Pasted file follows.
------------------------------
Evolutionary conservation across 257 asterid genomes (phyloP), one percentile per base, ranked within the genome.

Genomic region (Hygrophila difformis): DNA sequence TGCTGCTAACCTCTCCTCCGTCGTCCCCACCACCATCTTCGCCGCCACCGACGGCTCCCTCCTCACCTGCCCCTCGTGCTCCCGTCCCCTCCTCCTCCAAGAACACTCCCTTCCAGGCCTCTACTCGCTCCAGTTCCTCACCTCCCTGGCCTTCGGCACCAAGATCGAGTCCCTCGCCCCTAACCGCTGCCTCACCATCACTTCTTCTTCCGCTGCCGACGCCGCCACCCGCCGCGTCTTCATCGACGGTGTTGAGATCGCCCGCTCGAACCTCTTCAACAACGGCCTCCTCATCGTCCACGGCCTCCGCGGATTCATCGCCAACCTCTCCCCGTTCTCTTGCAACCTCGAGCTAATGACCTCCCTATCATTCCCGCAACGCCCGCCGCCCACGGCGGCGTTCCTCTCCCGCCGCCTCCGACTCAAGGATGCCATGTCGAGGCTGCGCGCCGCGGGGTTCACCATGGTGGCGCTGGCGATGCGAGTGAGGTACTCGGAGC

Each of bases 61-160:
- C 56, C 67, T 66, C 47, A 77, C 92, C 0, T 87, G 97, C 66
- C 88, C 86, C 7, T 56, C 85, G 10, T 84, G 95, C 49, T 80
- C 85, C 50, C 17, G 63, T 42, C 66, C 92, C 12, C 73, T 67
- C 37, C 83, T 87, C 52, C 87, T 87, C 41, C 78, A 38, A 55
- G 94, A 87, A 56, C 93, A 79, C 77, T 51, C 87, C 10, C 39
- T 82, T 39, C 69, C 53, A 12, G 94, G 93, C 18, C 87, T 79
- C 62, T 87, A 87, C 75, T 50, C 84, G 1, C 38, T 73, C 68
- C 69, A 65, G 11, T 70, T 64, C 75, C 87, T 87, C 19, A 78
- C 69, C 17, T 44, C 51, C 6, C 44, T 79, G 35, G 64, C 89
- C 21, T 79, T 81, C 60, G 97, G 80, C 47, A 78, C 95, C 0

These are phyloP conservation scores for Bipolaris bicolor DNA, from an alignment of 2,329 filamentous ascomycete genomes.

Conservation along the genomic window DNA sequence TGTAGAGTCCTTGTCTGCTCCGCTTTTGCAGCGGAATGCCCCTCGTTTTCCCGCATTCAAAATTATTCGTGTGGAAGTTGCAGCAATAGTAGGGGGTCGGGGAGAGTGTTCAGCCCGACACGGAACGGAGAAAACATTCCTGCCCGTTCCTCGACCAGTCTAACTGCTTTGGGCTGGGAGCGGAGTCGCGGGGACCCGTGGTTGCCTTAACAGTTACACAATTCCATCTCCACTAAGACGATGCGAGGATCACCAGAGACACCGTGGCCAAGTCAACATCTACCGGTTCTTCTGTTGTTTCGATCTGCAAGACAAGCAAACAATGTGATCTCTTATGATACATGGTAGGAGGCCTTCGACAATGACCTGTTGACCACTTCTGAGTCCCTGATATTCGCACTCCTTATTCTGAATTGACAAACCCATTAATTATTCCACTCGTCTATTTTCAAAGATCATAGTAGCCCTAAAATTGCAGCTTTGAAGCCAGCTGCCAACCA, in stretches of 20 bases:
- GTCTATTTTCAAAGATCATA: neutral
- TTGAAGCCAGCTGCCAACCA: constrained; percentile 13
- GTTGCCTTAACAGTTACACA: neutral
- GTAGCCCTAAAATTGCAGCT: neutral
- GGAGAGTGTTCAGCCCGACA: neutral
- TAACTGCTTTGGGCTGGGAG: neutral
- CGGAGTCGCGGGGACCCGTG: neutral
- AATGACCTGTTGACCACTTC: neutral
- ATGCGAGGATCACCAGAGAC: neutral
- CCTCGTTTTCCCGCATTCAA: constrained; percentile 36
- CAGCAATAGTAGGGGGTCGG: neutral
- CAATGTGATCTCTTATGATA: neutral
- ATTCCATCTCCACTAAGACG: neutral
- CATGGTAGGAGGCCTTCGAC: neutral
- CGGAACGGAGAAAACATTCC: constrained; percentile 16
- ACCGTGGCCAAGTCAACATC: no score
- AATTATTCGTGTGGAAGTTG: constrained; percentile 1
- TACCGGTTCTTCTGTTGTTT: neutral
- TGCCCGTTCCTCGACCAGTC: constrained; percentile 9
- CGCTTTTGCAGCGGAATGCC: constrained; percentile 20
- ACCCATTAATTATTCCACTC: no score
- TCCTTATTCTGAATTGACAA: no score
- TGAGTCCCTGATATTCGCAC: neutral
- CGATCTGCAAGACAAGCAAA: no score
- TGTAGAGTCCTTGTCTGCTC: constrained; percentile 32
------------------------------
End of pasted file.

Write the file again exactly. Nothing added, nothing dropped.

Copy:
Evolutionary conservation across 257 asterid genomes (phyloP), one percentile per base, ranked within the genome.

Genomic region (Hygrophila difformis): DNA sequence TGCTGCTAACCTCTCCTCCGTCGTCCCCACCACCATCTTCGCCGCCACCGACGGCTCCCTCCTCACCTGCCCCTCGTGCTCCCGTCCCCTCCTCCTCCAAGAACACTCCCTTCCAGGCCTCTACTCGCTCCAGTTCCTCACCTCCCTGGCCTTCGGCACCAAGATCGAGTCCCTCGCCCCTAACCGCTGCCTCACCATCACTTCTTCTTCCGCTGCCGACGCCGCCACCCGCCGCGTCTTCATCGACGGTGTTGAGATCGCCCGCTCGAACCTCTTCAACAACGGCCTCCTCATCGTCCACGGCCTCCGCGGATTCATCGCCAACCTCTCCCCGTTCTCTTGCAACCTCGAGCTAATGACCTCCCTATCATTCCCGCAACGCCCGCCGCCCACGGCGGCGTTCCTCTCCCGCCGCCTCCGACTCAAGGATGCCATGTCGAGGCTGCGCGCCGCGGGGTTCACCATGGTGGCGCTGGCGATGCGAGTGAGGTACTCGGAGC

Each of bases 61-160:
- C 56, C 67, T 66, C 47, A 77, C 92, C 0, T 87, G 97, C 66
- C 88, C 86, C 7, T 56, C 85, G 10, T 84, G 95, C 49, T 80
- C 85, C 50, C 17, G 63, T 42, C 66, C 92, C 12, C 73, T 67
- C 37, C 83, T 87, C 52, C 87, T 87, C 41, C 78, A 38, A 55
- G 94, A 87, A 56, C 93, A 79, C 77, T 51, C 87, C 10, C 39
- T 82, T 39, C 69, C 53, A 12, G 94, G 93, C 18, C 87, T 79
- C 62, T 87, A 87, C 75, T 50, C 84, G 1, C 38, T 73, C 68
- C 69, A 65, G 11, T 70, T 64, C 75, C 87, T 87, C 19, A 78
- C 69, C 17, T 44, C 51, C 6, C 44, T 79, G 35, G 64, C 89
- C 21, T 79, T 81, C 60, G 97, G 80, C 47, A 78, C 95, C 0

These are phyloP conservation scores for Bipolaris bicolor DNA, from an alignment of 2,329 filamentous ascomycete genomes.

Conservation along the genomic window DNA sequence TGTAGAGTCCTTGTCTGCTCCGCTTTTGCAGCGGAATGCCCCTCGTTTTCCCGCATTCAAAATTATTCGTGTGGAAGTTGCAGCAATAGTAGGGGGTCGGGGAGAGTGTTCAGCCCGACACGGAACGGAGAAAACATTCCTGCCCGTTCCTCGACCAGTCTAACTGCTTTGGGCTGGGAGCGGAGTCGCGGGGACCCGTGGTTGCCTTAACAGTTACACAATTCCATCTCCACTAAGACGATGCGAGGATCACCAGAGACACCGTGGCCAAGTCAACATCTACCGGTTCTTCTGTTGTTTCGATCTGCAAGACAAGCAAACAATGTGATCTCTTATGATACATGGTAGGAGGCCTTCGACAATGACCTGTTGACCACTTCTGAGTCCCTGATATTCGCACTCCTTATTCTGAATTGACAAACCCATTAATTATTCCACTCGTCTATTTTCAAAGATCATAGTAGCCCTAAAATTGCAGCTTTGAAGCCAGCTGCCAACCA, in stretches of 20 bases:
- GTCTATTTTCAAAGATCATA: neutral
- TTGAAGCCAGCTGCCAACCA: constrained; percentile 13
- GTTGCCTTAACAGTTACACA: neutral
- GTAGCCCTAAAATTGCAGCT: neutral
- GGAGAGTGTTCAGCCCGACA: neutral
- TAACTGCTTTGGGCTGGGAG: neutral
- CGGAGTCGCGGGGACCCGTG: neutral
- AATGACCTGTTGACCACTTC: neutral
- ATGCGAGGATCACCAGAGAC: neutral
- CCTCGTTTTCCCGCATTCAA: constrained; percentile 36
- CAGCAATAGTAGGGGGTCGG: neutral
- CAATGTGATCTCTTATGATA: neutral
- ATTCCATCTCCACTAAGACG: neutral
- CATGGTAGGAGGCCTTCGAC: neutral
- CGGAACGGAGAAAACATTCC: constrained; percentile 16
- ACCGTGGCCAAGTCAACATC: no score
- AATTATTCGTGTGGAAGTTG: constrained; percentile 1
- TACCGGTTCTTCTGTTGTTT: neutral
- TGCCCGTTCCTCGACCAGTC: constrained; percentile 9
- CGCTTTTGCAGCGGAATGCC: constrained; percentile 20
- ACCCATTAATTATTCCACTC: no score
- TCCTTATTCTGAATTGACAA: no score
- TGAGTCCCTGATATTCGCAC: neutral
- CGATCTGCAAGACAAGCAAA: no score
- TGTAGAGTCCTTGTCTGCTC: constrained; percentile 32